The weight of uncertainty seems particularly heavy tonight.
I don’t know whether it’s because of uncertainties of global events like the ones today’s news cycle brought, or the uncertainty of this Great Depression II that seems permanent, or the personal economic uncertainties in this house. Or some combination of all the above, which is most likely.
(Before our mothers call and text us, we’re generally fine. There’s nothing new that you aren’t already aware of, just more writing on the proverbial wall, this time in a Sharpie marker by Ebenezers who have no concept of how their words and ideas affect others, how what was thrilling for one adventurous child will be a living fucking hell for one living in the structure of Aspergers, and how their actions can reopen childhood scars.)
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|Wonder Woman boots at the Hip Hip class tonight.
We got pedometers at work yesterday, courtesy of our benefits company. I love it, and I’ve become a little obsessed with checking my steps and calories burned. I’m way too sedentary; working at home will do that to you quickly, and I’ve thought about trying to walk a little more in the mornings, while the autumn weather is still conducive to doing so.
There was a situation this week that makes you question someone’s humanity and if they ever had any. The kind that makes you question everything, really. I’m probably not the only one wondering what is going to happen.
We are not superheroes.
The company with the duck commercials came into our conference room and did their job well by making me worried about short-term disability, long-term disability, accidents, cancer, and every disease listed on the exclusions page that I don’t think I have but that – who the hell knows? – could be lurking. If I mention sciatica on the blog, does it mean that it is pre-existing?
|Hip Hop class.
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Betty is in a play this fall at the same theater company where Boo was in two productions. She’s passionate about performing, has no qualms about being on the stage, is kind of a natural ham.
It’s Haunted Family Night Out at the theater tonight, and her cast is performing a number or two from their show. A preview of sorts, a dry run for the real thing in a couple weeks.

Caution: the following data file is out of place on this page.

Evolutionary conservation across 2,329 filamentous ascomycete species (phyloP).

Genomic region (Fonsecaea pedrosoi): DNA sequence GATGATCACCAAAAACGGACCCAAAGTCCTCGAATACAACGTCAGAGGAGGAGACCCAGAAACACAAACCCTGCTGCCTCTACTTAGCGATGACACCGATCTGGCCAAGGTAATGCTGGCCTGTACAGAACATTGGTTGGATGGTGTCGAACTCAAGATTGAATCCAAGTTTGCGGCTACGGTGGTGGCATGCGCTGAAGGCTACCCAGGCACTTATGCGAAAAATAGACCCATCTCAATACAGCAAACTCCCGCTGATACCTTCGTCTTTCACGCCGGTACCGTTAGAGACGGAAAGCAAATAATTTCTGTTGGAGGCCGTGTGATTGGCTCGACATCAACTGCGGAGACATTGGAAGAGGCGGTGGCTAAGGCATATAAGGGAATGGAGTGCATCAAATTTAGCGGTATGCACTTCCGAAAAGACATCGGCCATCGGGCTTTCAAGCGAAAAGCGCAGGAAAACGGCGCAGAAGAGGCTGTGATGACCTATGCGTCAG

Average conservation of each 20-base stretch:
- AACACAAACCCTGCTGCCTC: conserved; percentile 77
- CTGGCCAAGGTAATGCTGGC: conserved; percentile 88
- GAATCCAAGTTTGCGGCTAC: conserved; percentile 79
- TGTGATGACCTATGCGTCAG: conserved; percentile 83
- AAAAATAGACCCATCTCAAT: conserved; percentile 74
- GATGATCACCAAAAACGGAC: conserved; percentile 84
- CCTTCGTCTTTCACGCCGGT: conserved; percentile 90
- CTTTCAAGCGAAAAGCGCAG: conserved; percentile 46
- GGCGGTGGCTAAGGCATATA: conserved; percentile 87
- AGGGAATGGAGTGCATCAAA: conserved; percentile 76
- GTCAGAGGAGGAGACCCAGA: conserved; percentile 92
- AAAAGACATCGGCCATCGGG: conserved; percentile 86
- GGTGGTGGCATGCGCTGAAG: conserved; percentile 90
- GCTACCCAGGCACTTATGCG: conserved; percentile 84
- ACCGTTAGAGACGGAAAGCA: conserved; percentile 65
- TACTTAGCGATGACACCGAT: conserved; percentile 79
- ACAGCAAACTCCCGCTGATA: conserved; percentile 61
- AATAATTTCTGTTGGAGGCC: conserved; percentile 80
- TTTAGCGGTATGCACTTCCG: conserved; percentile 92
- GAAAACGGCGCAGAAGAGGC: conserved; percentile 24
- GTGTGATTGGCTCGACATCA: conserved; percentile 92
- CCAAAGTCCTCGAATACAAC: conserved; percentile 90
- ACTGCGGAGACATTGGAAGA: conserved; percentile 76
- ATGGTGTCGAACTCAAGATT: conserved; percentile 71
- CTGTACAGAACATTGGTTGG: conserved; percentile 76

I sit in the audience and I watch her dance as one of the Seven Dwarves (she’s Happy) and I worry about next semester’s tuition for her lessons that she loves, if it is something that will still be able to remain in the already-tight budget, if we will be here. I cannot stay in the moment, cannot embrace it as much as I want to and that makes me even sadder. I don’t know how to do that. I always have one foot in tomorrow.
We watch a sampling from an improv class, and I’m in awe of these incredible kids (it’s a teenage improv comedy troupe) and their sheer, raw talent in this small theater. I’m in awe of their passion for their art, for their ability to allow it to sweep them away from their own uncertainties. I want some of that. I’ll have what she’s having, thank you.
After the performance, there are mini-lessons to sample. Betty tries Beatles Rock Band, then a drum lesson to be more like Ringo. A singing lesson with a young man whose voice is Grobanesque. A few bars on the piano, a few strings on guitar from a guy who looked like the ghost of George (as in Harrison).
And then the dancing. Betty samples a hip hop class. Moms are invited to try a mini-Zumba lesson. I surprise myself by stepping out of the hallway where I’ve been peeking in and stepping into the room. The mirror doesn’t lie; I am uncertain and uncoordinated, my daughter woefully embarrassed. I’m not sure this is for me. Yet there is something about it where I can see how people might like it, how it might help relieve some of the uncertainty and stress. Not to mention cholesterol and pounds.
The pedometer on my hip silently moves upward, forward, counting out stepstepstepstepstep as I zumba through 10 minutes of what is for me some of the most intense movement in many a recent year. Betty goes back for another hip hop class, this time standing next to a girl whose moves are liquid confidence. I am watching someone who will be someone, I think. Someone who likely already is and I don’t know it.
“She’s so good,” I remark to the mother standing next to me, videocam in hand.
“She never stops,” she replies. “She is always moving. Always.”
copyright 2010, Melissa (Betty and Boo’s Mommy, The Betty and Boo Chronicles) If you are reading this on a blog or website other than The Betty and Boo Chronicles or via a feedreader, this content has been stolen and used without permission.
Thanks for sharing this post!